The Cuban government said on Saturday that it would allow private businesses to operate in most sectors of the country, in the biggest reform to its state-controlled economy for years.
The measure, which was unveiled last August by Labor Minister Marta Elena Feito, was approved by the Council of Ministers, according to the daily Granma, the official newspaper of the ruling Communist Party.
Private activity was previously limited to a list of sectors set by the state. The list of authorized industries has now been expanded from 127 to more than 2,000.
Cuban government officials told the AFP news agency the state would focus on industries considered strategic such as media, health and defense.
Apart from hundreds of thousands of small farms, Cuba's non-state sector is composed mainly of small private businesses run by artisans, taxi drivers and tradesmen.
Reform-minded Cuban economists have long called for the role of small business to be expanded to help jump-start the economy and to create jobs.
The economy has stagnated for years and contracted by 11% last year, due to a combination of the coronavirus pandemic that devastated tourism and tough U.S. sanctions.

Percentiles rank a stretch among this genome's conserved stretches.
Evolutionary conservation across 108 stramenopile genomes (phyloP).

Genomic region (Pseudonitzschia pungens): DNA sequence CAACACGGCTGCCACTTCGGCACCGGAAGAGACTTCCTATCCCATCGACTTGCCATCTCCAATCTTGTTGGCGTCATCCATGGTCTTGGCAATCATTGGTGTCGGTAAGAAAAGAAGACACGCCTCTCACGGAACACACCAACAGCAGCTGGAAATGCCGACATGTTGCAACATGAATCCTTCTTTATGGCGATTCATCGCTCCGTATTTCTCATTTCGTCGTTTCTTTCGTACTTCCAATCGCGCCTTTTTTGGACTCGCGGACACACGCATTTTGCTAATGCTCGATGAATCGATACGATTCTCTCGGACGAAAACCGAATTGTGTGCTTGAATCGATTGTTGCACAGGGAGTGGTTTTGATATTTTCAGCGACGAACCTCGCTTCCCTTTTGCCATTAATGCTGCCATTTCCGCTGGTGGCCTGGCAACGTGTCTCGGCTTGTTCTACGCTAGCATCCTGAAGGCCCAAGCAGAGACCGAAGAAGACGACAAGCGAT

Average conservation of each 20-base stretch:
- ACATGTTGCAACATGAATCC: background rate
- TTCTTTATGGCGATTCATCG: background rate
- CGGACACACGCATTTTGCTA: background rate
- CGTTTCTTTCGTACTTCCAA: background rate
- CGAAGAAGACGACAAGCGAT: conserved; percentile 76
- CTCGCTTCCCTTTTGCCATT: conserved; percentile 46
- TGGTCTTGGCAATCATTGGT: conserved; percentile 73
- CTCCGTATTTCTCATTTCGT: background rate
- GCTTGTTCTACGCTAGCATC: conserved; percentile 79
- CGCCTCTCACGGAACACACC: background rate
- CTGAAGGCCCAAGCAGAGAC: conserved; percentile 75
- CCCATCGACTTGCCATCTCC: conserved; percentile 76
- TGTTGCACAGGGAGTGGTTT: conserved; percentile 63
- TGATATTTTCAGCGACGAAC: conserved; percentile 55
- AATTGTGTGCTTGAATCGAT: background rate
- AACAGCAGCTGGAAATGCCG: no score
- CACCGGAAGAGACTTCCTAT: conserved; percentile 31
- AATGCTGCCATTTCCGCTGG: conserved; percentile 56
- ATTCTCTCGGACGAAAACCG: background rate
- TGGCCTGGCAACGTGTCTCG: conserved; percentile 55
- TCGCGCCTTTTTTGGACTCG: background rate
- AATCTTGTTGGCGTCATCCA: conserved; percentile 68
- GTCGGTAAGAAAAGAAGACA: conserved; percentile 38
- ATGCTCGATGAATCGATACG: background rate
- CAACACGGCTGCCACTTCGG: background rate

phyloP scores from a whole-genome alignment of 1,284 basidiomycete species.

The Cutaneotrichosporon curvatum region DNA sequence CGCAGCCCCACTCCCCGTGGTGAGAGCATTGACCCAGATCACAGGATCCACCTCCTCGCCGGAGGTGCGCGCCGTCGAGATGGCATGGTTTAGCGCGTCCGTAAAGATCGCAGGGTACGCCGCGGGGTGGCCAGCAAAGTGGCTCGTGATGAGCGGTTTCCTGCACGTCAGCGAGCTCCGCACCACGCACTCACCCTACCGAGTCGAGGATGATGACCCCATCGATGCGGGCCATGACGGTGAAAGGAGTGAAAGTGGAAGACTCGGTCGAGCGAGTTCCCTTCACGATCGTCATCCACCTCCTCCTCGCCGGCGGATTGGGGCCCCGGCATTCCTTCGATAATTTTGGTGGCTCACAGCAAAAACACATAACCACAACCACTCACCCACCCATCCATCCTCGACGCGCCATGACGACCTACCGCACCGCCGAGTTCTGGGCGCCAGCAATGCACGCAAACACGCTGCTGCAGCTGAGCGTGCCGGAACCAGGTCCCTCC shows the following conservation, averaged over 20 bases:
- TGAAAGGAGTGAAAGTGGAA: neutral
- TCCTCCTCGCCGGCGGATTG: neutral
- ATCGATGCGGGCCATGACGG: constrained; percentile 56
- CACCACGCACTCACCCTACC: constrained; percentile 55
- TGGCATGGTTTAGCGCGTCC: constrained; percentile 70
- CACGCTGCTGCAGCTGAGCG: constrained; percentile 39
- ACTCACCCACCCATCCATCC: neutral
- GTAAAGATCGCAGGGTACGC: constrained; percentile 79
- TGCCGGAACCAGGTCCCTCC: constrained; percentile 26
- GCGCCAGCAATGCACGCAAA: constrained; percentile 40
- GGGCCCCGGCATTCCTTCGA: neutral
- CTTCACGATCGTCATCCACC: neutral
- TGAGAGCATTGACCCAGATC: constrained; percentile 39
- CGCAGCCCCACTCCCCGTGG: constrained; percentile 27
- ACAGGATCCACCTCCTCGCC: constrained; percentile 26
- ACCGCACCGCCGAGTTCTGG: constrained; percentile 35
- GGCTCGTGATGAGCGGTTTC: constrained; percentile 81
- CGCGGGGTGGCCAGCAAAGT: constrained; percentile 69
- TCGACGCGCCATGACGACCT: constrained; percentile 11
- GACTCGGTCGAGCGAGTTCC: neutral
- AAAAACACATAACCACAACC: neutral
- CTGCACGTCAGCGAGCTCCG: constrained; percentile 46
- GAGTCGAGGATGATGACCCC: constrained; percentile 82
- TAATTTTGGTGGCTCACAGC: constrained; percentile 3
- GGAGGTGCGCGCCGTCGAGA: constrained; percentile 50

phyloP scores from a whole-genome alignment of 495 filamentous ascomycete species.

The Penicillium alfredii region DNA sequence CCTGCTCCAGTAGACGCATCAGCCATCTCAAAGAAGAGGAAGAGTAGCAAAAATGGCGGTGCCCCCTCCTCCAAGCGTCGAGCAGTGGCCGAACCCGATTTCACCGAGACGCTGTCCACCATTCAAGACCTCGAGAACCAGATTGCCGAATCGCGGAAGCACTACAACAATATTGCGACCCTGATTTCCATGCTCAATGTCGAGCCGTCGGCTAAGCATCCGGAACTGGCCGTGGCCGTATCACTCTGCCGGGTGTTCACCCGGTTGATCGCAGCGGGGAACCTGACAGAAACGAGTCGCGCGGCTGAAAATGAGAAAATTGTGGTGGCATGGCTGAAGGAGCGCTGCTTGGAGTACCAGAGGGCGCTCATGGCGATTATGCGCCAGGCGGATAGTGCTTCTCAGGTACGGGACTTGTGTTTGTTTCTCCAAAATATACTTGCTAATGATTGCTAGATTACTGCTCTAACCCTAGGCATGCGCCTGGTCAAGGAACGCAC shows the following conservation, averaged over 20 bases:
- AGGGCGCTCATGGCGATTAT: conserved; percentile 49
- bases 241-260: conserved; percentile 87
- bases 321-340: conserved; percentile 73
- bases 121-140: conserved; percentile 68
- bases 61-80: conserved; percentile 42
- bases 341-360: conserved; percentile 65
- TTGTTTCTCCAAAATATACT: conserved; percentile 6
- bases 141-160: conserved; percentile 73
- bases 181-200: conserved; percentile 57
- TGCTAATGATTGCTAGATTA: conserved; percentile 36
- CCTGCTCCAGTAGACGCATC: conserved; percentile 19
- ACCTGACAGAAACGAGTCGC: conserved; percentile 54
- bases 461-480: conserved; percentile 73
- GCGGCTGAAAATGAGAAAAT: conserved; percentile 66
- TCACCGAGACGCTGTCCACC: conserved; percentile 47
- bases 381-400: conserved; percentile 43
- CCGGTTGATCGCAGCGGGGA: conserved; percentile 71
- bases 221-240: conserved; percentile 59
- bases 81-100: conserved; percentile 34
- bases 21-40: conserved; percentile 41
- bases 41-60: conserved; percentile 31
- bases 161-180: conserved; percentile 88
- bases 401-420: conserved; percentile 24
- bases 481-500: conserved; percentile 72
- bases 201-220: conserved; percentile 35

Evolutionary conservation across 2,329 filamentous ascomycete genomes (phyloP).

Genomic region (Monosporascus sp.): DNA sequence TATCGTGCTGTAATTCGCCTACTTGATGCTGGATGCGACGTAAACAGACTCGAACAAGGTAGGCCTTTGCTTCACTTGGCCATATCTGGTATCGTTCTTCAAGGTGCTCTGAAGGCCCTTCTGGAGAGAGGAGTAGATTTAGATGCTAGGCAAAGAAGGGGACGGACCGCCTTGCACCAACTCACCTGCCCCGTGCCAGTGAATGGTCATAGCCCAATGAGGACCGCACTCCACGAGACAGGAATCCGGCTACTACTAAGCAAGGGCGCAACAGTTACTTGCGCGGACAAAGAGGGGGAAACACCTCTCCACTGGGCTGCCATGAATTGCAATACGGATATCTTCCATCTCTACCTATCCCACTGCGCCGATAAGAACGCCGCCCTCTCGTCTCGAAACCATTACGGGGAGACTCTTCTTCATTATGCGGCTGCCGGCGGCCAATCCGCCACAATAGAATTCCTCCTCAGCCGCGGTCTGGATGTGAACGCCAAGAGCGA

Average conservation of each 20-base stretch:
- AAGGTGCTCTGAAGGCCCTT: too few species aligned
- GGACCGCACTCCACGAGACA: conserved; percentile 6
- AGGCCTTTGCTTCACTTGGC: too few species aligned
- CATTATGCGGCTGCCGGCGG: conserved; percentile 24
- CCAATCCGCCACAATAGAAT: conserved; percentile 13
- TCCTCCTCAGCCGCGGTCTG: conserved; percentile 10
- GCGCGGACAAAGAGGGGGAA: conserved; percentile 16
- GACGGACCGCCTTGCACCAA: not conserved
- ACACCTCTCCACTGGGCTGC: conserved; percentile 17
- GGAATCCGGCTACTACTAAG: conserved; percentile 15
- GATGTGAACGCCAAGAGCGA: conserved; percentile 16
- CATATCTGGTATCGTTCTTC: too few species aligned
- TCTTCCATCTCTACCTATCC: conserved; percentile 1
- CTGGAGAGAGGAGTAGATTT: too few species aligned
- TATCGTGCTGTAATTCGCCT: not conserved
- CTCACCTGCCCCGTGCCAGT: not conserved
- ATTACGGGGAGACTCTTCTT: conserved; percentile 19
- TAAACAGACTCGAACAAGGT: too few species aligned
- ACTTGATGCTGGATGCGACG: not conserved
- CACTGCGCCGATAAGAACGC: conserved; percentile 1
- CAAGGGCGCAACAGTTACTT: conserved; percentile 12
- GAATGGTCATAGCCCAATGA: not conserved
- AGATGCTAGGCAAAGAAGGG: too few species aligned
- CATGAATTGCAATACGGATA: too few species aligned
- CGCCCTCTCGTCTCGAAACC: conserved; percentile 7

President Miguel Diaz-Canel said last year that the country faced an international and local crisis and would implement a series of reforms to increase exports, cut imports and stimulate domestic demand. Cubans have been dealing with a scarcity of basic goods and endless lines to obtain them.
Some 60 years of hostility between the US and Cuba were eased in 2015 when then US President Obama and Cuban leader Raul Castro agreed to normalize relations.
The move allowed US citizens to visit the island and empowering local businesses.
But Obama's efforts were rolled back by his successor, President Donald Trump. Hawkish Cuban-Americans saw Obama's historic opening as appeasement of Castro's communist regime.
US President Joe Biden, who served as Barack Obama's vice-president, says he wants To improve US-Cuban relations.
jf/aw (AFP, Reuters)